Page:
Does your B2B strategy include E-Commerce? Make sure it includes your dealers, too.

At this evolutionary moment in time, we’re all still figuring out how to do business. The pace of change has us a bit fatigued, and new challenges have us scratching our heads. One of the faster-moving trends in sales and marketing is the integration of E-commerce in industrial B2B sales. Everyone knew it was important. Everyone knew it was inevitable. But many brands have been paralyzed by the apparent complexity of the process. And understandably so. It’s hard. 

At the center of all this is your independent dealer channel. Many larger dealer groups in certain markets have already launched their own E-commerce platforms, while the manufacturers––whose products they sell––are still trying to crack the code on an E-commerce solution that would hopefully become their industry’s version of Amazon. Folks forget that it took Amazon seven years to first turn a profit. 

There’s no one-size-fits-all answer. But there are plenty of great questions, starting with these:

  • How do your customers prefer to engage with your brand?
  • Which components are they willing to purchase online?
  • How will you handle returns and refunds?
  • Where will technical support come from?

As you go through the process of defining your customer’s expectations, you’ll be able to identify a certain segment of your business that’s best suited for online sales. Let’s say you’ve found that the sweet spot for your E-commerce effort is consumable components for DIY service customers. Aha! That’s actionable information. Now the question is how to implement a program to reach that audience. (Yes, every answer leads to more questions. This is good because there will be more “Eureka” moments along the way.)

Does this segment of your business justify the expense of starting an E-commerce platform? If the answer is no, don’t check this off your list just yet. Move to the next question: Is this something your customers are expecting? If they are––because they’re getting it from other suppliers, including your competitors––an E-commerce investment is more about staying on top of customer expectations than about immediate revenue.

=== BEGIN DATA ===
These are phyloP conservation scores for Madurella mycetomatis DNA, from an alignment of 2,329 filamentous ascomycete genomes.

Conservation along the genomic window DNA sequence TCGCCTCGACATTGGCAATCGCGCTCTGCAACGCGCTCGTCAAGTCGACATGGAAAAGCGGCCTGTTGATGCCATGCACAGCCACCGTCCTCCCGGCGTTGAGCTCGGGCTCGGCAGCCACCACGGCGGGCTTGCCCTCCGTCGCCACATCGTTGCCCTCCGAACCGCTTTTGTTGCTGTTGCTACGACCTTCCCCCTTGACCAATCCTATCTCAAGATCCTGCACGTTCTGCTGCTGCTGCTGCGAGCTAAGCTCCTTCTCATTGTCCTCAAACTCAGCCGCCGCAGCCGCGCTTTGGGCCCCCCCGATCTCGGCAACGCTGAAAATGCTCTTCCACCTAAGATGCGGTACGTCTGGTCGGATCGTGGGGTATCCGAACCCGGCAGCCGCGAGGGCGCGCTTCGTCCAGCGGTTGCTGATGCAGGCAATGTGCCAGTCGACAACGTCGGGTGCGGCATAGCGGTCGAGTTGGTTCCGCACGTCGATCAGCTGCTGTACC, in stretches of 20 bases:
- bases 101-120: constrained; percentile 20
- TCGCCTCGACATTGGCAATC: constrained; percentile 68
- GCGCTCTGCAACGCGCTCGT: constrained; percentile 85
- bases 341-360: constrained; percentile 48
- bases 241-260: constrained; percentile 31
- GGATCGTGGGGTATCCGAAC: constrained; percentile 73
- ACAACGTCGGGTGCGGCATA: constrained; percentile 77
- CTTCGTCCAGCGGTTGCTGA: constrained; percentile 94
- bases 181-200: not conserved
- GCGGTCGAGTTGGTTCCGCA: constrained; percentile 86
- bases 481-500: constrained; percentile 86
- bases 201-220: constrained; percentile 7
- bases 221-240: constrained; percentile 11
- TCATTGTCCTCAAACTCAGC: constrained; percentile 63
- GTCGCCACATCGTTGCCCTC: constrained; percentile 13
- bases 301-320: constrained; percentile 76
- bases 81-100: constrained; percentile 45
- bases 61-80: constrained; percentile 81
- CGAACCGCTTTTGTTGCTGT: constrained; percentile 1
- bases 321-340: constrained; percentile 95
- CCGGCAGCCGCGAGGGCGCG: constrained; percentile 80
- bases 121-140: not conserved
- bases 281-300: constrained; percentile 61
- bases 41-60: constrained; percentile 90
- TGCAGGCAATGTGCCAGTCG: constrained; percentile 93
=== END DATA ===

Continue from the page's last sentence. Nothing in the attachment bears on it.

Next, what role does your dealer network play in the process? In many cases, dealers earn most of their revenue from parts and service sales. And most dealers will view a direct-to-customer E-commerce program as an unwelcome attempt to hijack their volume and profit. We suggest including dealers in the development of the program early and often. They need to understand that it’s an opportunity––rather than a threat to their business. There could be win-win situations where dealers serve as virtual distribution centers, keeping high-volume items in inventory and covering the critical last mile of fulfillment. There are also ways to use E-commerce sales as a bridge to additional service revenue. The key with E-commerce is to make sure dealers are in the loop––and understand the convenience to the customer and the value to their dealership.  

This Q&A thinking intentionally ignores the whirling vortex of technological complexities that an E-commerce platform entails. Nor does it address details like integrating with dealer POS systems and transaction security compliance. Since we’re a marketing agency, we’ll leave that to the experts. Hopefully, you have people for that. 

Let’s say you’re ready to go to market. What happens now? Before you begin happily pushing the program out to your customers, make sure you’ve rolled it out to your dealers first. (See “early and often” above.) We encourage you to view the dealer as one of your most important customers. It starts with communication, then training, and finally marketing support.

I’ve talked to brand folks at manufacturers who think dealers simply need to suck it up and get behind whatever the brand is pushing out. That’s a tunnel-visioned, brand-centered perspective that almost always leads to frustration on both sides. 

E-commerce is not a venture to enter lightly for B2B brands. It’s a lot harder to manage an inventory of remanufactured transmissions than it is to sell handmade soaps out of your garage. But if you frame it as part of an overall customer experience strategy that benefits from dealer participation, the rewards can be excellent.